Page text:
Gaming’s gaping gender imbalance is to be tackled by a group aiming to promote careers in the sector to a new generation of women.
Scottish Women in Games, which has launched with its first meeting at DCA in Dundee, aims to educate a new generation of girls about the opportunities open to them and attract existing workers into the burgeoning digital industry.
Coordinator Maxine Dodds said females remained grossly under-represented among the sector’s programmers, designers and artists at a time when the demographics of the gaming public had changed significantly.
“There are very few girls coming into the industry — but we now know that more than 50% of gamers are women, and older women at that,” she said ahead of the event.
“The whole industry has changed, away from the original view of young lads sitting playing shoot-em-ups and car chase games in their bedrooms.
“We’re now looking much more at social games which people play on Facebook, or their phones, iPads and tablets. So the industry needs to address these issues, and the companies around Scotland are well aware that they need to deal with it.”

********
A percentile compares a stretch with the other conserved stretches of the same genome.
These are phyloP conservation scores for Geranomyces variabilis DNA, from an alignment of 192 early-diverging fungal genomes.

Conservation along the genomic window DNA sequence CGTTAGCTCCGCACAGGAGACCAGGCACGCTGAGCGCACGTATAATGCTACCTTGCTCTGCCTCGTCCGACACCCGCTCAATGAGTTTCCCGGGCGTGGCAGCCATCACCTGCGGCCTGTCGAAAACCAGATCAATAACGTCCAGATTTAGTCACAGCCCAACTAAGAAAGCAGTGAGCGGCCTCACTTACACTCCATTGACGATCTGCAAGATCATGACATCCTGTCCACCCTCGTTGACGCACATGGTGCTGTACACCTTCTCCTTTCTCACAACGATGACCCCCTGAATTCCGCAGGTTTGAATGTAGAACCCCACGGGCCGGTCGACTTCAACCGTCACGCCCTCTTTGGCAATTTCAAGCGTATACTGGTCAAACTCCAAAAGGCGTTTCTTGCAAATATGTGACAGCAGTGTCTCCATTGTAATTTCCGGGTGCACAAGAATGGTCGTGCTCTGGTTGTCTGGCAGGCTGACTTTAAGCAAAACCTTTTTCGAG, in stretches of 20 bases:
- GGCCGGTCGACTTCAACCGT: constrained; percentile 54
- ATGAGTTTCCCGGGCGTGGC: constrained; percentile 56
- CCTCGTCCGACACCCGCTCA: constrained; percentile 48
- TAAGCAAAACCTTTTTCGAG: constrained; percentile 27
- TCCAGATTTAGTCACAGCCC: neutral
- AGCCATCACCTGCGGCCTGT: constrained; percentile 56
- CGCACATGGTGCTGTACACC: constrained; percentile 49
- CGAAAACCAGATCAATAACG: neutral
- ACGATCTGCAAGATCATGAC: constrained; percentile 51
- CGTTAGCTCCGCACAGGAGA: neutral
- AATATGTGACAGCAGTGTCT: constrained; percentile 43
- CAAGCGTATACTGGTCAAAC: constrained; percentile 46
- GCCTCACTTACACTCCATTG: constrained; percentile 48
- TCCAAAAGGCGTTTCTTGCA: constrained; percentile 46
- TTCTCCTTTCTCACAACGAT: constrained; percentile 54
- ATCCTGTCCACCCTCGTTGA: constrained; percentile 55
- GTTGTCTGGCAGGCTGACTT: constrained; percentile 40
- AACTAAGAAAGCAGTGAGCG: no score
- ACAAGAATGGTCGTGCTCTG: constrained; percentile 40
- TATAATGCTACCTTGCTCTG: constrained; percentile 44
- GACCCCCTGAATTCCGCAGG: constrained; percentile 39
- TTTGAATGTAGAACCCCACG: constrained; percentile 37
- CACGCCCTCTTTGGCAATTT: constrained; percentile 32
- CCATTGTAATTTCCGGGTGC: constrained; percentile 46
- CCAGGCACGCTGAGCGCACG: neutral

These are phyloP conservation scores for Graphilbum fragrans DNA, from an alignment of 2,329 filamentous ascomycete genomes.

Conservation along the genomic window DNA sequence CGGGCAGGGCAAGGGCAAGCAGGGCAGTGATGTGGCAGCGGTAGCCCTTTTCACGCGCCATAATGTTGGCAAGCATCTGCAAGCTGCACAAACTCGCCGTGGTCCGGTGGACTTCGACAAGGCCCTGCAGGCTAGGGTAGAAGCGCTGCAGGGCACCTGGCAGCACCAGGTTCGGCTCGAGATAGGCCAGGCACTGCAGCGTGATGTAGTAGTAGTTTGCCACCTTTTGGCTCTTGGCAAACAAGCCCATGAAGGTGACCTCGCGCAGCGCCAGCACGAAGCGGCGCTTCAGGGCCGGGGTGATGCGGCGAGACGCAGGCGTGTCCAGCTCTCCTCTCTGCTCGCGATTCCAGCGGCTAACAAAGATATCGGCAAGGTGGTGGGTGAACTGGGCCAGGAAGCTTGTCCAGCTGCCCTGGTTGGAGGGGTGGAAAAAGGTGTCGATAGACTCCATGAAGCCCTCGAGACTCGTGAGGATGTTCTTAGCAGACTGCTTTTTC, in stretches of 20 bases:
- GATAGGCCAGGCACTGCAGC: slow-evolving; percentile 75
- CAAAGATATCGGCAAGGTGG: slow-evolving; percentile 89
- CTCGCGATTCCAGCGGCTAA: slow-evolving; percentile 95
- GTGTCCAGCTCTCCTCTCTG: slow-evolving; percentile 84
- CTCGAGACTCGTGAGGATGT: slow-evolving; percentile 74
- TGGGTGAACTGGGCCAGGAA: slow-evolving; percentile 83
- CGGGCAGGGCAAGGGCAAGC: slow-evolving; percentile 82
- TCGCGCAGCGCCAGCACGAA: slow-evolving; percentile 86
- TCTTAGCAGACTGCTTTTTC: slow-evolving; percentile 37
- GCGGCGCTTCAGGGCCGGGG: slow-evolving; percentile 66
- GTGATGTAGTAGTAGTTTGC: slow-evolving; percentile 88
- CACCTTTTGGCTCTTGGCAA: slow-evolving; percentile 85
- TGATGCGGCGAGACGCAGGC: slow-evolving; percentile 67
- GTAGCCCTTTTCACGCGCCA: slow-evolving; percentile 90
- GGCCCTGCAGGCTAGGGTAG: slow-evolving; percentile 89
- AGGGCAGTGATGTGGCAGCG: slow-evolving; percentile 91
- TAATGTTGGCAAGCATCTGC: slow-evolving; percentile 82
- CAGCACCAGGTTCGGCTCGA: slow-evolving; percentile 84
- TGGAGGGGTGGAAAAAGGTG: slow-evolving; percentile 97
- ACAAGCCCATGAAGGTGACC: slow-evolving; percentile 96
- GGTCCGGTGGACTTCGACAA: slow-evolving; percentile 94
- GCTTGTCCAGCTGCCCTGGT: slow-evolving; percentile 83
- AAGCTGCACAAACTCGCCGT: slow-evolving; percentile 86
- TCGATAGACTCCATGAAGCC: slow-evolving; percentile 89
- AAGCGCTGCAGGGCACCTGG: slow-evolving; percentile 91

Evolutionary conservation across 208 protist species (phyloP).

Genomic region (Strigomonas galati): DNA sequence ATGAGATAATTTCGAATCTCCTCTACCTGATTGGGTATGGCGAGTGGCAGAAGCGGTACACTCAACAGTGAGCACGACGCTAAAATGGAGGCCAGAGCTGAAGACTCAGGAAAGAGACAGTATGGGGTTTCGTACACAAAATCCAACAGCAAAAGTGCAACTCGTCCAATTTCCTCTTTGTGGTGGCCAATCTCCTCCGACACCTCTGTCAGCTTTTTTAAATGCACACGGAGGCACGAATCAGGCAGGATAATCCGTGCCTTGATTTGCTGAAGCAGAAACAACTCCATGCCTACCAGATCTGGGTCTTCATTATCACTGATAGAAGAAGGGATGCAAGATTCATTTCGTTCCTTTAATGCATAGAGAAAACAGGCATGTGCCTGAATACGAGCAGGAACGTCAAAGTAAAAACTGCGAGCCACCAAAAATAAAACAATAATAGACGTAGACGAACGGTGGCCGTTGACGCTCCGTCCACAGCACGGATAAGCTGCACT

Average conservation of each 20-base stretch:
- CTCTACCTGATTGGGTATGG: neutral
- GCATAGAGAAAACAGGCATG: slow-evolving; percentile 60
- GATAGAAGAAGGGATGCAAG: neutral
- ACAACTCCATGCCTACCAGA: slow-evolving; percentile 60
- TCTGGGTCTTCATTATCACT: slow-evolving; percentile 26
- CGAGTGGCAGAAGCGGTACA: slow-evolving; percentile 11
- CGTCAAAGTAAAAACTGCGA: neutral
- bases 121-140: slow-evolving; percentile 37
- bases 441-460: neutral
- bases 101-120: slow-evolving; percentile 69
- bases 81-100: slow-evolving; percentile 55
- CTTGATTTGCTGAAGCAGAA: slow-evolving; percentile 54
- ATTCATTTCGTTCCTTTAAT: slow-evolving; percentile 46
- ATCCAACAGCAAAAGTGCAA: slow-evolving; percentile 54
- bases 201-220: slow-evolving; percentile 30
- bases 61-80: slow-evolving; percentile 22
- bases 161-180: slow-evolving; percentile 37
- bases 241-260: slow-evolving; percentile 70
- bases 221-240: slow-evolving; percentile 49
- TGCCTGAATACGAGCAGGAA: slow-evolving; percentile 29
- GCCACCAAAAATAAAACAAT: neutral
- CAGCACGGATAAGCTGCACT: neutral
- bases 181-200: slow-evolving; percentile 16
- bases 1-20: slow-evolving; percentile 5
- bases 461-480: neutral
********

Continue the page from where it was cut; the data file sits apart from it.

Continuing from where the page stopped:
She said a job advertisement at one Dundee games firm had attracted 100 applications for only three posts — but just three of them had been from women.
She wants to see better coordination of outreach initiatives in schools, promotion of female role models, and better careers advice for women interested in the sector.
Ms Dodds is working alongside Skills Development Scotland to provide new video content for its employment-centred web portals.
“We should go into schools and give girls the opportunity to do a bit of game development using tools which are child-friendly — and from there get kids interested in the possibility of making games,” the consultant and former IBM project manager said.
Abertay University graduate Sophia George, co-founder of city games firm Swallowtail, spoke about her hope of inspiring more women in the industry following the release of Bafta-winning title Tick Tock Toys this year.
“The popular stereotypes of gamers just being young men couldn’t be more wrong,” she said. “What’s really worrying, though, is that this male-dominated idea is so pervasive and it influences what families think about games, and what young women think as they grow up and make decisions about their careers.”